If you’re frustrated with the constant efforts to keep flies out of your farm, a trap may be an excellent choice. There are several types of fly traps available that do a wonderful job of catching flies and preventing them from reproducing. Zappers, sticky tape, and UV lights are some of the most popular choices for poultry farmers. Many farmers also use the red top fly trap, which uses pheromones to attract flies for up to 12 weeks.
Flytraps tend to work best for a specific type of fly, but almost all of them will keep houseflies away from your poultry facilities. If you have a small poultry farm and want to make a homemade fly trap, it’s a lot easier than you may think.
To make a homemade trap, all you need is:
- A large water bottle
- Some type of bait – fruits, and vegetables work the best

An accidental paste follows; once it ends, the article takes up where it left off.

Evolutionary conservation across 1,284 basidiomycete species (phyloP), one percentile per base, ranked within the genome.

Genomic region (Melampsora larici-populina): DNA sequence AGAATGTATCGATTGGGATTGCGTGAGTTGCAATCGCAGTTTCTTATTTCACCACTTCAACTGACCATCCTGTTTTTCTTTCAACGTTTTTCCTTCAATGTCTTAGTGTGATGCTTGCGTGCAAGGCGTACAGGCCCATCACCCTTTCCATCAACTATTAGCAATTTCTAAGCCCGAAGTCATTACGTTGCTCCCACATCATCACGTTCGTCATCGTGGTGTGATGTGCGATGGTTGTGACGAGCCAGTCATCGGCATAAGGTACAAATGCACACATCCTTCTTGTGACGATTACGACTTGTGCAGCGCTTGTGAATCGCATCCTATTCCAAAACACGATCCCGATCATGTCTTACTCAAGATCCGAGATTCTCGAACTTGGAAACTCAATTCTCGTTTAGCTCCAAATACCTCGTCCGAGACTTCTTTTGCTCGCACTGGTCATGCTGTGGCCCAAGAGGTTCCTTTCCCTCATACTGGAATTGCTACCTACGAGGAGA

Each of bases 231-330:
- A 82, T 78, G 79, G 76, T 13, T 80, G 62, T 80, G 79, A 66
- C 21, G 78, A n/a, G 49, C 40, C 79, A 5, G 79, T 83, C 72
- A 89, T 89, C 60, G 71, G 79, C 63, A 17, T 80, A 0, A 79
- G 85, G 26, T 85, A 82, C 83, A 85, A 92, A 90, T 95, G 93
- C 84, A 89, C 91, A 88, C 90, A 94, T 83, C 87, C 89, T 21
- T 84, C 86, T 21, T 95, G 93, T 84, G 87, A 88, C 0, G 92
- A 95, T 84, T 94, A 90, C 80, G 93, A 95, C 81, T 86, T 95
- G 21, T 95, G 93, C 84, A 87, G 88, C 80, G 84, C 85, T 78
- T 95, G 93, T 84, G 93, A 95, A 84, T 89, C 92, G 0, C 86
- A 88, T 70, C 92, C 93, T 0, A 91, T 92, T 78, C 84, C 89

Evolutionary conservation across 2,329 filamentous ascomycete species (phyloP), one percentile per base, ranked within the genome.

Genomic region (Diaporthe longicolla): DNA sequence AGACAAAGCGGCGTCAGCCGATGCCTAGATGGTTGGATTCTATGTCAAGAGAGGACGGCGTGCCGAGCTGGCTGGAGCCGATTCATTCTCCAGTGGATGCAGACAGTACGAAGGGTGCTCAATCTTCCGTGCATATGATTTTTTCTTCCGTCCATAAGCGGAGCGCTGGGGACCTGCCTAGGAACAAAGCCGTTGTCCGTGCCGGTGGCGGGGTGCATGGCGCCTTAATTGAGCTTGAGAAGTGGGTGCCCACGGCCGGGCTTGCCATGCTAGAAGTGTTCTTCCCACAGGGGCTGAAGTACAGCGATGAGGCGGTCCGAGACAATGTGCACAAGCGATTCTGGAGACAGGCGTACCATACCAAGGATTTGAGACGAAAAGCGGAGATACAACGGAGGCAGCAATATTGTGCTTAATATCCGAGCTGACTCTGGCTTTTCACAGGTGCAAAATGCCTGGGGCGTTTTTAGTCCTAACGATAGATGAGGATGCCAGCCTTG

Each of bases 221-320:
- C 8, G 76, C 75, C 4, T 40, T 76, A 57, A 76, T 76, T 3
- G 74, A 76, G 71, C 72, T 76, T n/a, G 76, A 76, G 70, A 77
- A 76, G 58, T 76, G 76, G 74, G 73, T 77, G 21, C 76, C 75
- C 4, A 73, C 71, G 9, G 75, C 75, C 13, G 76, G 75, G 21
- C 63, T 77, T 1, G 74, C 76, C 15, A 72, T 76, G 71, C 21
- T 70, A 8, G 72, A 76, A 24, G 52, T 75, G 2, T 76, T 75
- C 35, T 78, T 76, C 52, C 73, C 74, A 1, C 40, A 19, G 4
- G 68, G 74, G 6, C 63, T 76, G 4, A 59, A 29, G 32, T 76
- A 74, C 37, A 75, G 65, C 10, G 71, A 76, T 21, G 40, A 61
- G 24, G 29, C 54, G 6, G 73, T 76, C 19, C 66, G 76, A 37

- Soapy water
That said, professional fly traps work a lot longer and can trap more flies.
Cleaning Your Poultry Facilities To Remove Flies
As a poultry farmer, you probably already know the importance of keeping your facilities clean. Proper sanitation measures are an excellent way to keep flies out and your chickens healthy. You or your team should always monitor your farm, removing feed, broken eggs, litter, or anything else that may attract flies.
When you are disposing of your waste, try to find a site that’s at least a few miles away from your farm. Also, remember to check with your local laws about waste disposal to ensure you are being compliant.
Chemical Solutions for Fly Control